Getting one of the old depots (how about both?) back to a passenger depot, or even something else, would be great. Competing with BNSF and freight will be one of the biggest difficulties. My Amtrak experience reinforced my observations that the passenger trains no longer have priority on the rails- we spent a lot of time on sidings waiting for freights. Hence the long trips and less than competitive travel times.

A seasonal tourist train might make a go at it. The Charlie Russell Chew? Choo? is hanging on in Lewistown, but barely. The schedule needs to be reliable, interesting, and consistent. PR needs to be at a maximum because there are already several of these short line railroads operating all over the U.S. The price and ammenities need to be attractive and competitive with other trains and day-trip activities.

I really feel that re-creating the Wild West or at least 20's, 30's period feel would be better than more modern streamline and diesel era train trips. I've ridden several short lines in California, Colorado, West Virgina, Montana and a few other places. The most fun... open top cars through the redwoods above Santa Cruz down to the beach/ocean; sitting over the front coupler on the locomotive while traversing bridges, tunnels and apple orchards in West Virgina (you will not get this opportunity!); ascending the Sierra Madres in a 20's Pullman car out of Sacramento behind a steam engine. All were very unique; most were also run or partially funded by the State. Getting Government support might be critical to operation.

So.... get the ball rolling and let's organize a company, financiers and lawyers, buy up some trains, lease some sidings, rebuild a depot (or two), start the PR campaign and make some steam...or maybe exhaust.
Posted by Joe Whalen (+184) 17 years ago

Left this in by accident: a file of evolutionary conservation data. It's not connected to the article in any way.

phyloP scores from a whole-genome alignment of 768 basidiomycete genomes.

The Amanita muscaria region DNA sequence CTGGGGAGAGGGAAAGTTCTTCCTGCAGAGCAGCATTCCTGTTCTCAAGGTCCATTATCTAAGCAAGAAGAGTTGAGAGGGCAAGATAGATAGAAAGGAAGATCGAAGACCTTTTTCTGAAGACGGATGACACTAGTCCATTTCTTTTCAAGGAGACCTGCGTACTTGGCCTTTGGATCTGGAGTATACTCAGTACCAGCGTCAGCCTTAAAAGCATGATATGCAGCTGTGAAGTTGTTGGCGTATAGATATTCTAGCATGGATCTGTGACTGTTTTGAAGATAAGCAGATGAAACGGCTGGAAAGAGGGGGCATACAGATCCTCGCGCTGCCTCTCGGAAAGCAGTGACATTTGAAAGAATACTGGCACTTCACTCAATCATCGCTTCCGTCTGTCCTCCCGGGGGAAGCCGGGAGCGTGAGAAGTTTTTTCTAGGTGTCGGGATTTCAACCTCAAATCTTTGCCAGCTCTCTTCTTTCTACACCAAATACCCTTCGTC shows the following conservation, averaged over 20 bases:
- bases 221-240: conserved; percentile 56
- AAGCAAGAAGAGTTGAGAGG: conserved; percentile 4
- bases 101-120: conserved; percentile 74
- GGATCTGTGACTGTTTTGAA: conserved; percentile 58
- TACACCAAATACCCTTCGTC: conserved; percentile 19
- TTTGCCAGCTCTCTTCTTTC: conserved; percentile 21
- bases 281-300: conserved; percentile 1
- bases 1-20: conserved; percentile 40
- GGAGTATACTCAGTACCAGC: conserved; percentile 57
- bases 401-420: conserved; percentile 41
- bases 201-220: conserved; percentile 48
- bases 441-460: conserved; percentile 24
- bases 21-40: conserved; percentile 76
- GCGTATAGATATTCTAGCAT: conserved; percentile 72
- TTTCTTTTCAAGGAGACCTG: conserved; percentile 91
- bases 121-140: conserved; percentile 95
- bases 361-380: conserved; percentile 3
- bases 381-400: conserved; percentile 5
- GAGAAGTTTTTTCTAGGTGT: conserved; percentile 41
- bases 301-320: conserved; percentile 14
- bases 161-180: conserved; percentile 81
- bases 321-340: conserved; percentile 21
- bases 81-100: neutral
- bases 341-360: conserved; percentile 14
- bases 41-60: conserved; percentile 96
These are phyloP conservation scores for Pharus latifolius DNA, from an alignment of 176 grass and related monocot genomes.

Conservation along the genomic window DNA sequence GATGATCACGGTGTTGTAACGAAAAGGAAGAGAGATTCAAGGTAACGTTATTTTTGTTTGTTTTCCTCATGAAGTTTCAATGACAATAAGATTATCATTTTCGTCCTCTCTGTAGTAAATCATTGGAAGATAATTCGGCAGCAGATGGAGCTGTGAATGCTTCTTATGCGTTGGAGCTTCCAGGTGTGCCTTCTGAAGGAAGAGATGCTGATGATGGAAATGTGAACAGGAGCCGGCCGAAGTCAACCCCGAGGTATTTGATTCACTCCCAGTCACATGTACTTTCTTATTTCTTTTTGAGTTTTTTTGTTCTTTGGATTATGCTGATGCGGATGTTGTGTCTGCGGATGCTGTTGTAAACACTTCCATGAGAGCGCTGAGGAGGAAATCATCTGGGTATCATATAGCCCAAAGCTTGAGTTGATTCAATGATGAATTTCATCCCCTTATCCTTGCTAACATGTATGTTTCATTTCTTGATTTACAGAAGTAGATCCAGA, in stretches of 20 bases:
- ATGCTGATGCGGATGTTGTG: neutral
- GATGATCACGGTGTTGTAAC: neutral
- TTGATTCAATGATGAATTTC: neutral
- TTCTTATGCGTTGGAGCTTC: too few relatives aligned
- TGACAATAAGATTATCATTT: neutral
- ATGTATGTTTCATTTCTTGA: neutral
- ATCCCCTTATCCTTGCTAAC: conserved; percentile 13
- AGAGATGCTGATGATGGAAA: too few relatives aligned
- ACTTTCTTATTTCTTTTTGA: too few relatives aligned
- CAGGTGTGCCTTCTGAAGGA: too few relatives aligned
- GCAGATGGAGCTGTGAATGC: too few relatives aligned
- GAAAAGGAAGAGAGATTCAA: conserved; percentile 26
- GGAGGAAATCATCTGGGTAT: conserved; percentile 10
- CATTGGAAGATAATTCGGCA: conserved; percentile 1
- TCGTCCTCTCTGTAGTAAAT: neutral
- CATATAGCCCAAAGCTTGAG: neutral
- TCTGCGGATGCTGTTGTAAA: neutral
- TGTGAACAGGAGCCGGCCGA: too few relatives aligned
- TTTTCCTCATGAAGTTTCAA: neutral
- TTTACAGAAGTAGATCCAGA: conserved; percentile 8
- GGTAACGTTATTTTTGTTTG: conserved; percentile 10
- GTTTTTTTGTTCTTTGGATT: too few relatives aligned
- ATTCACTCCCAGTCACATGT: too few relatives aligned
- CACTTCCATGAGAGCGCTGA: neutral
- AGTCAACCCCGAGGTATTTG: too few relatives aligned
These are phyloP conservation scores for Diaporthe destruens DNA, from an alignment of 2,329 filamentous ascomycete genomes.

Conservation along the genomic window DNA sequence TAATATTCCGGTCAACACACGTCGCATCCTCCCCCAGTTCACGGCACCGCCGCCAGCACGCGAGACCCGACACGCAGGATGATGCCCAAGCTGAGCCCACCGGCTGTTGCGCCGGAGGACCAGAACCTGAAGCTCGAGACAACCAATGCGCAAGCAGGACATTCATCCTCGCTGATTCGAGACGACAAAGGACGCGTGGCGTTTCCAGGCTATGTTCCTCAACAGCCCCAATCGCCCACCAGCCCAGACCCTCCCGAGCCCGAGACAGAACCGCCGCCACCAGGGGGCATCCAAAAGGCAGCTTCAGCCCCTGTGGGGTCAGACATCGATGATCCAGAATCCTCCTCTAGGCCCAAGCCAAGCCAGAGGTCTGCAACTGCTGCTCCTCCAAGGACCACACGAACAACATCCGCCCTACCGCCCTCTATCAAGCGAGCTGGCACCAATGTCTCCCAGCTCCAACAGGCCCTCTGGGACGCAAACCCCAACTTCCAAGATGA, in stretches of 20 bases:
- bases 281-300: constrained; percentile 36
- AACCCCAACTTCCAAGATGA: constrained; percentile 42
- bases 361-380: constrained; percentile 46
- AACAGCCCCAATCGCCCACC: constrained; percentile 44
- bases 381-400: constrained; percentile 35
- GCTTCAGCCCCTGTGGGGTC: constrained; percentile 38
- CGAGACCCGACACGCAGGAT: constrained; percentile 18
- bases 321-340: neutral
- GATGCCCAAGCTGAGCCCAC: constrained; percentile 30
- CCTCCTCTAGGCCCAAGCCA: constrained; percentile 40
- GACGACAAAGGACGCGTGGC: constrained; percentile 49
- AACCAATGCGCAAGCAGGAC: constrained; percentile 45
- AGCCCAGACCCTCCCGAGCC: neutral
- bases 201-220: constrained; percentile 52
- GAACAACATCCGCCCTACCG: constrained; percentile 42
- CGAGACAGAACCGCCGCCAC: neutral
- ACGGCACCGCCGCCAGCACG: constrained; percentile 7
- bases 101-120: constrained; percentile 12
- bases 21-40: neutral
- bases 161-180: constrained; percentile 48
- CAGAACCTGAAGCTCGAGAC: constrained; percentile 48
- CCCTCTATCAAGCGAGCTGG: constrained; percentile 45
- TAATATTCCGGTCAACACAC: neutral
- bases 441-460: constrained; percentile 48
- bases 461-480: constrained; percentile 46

Great feedback, Chad!

Your enthusiasm for short line rail trips is contagious. And your advisory regarding the reliability, consistency, and interest of any future rail tour is a point well-taken. The buzz is beginning to spread about the value of a train to (and from) Miles City and the response has thus far been very positive.

There are at least four possible partners who are in a position to help us give this idea some legs:

BNSF - The rail between Billings and Miles City is owned by BNSF. Any traffic over their rail would need to be coordinated by BNSF agents. It makes sense that, if they're willing and able to help us develop the idea, BNSF is in the best position to package the train.

Montana Rail Link - The MRL owns the rail between Billings and Sandpoint, ID. They own locomotives, they may own the railcars used for the "Montana Daylight", and they employ their own engineers. There's a rail section that links up the MRL with the BNSF in Billings and it's possible for them to lease BNSF railtime to Miles City. They'd need to pay BNSF so it drives up the cost of the enterprise if they are to be used.

Pure West Adventures - This organization packages recreational experience throughout the northern Rockies with rail and motorcoach tours, car rentals, and lodging. As managers of the Montana Daylight tour they could leverage their existing relationship with MRL to package a turnkey tour to Miles City from Billings.

Other Investor Groups - Either a private investor group or a public/private partnership is another option for putting a train together. Locomotives, engineers, and track time may be leased. Railcars can be leased or purchased. Ticketing and concessions can all be contracted. A strong business plan for off-rail activities from Miles City coupled with the right train program would attract outside investors much as the right stadium package attracts a sports franchise.

To date, I've contacted BNSF and Pure West. BNSF has responded with more contact information and Pure West hasn't returned either e-mail or telephone inquiries, for whatever reason.

As soon as there's a hint of open-mindedness toward the idea from either of those mentioned above I'll call the first meeting of interested parties to begin work on a business plan for use in approaching a rail partner.

Thanks for your support, Chad.
Posted by Gunnar Emilsson (+14867) 17 years ago
I like the part about being served pints of Old Milestown. Where do I sign up?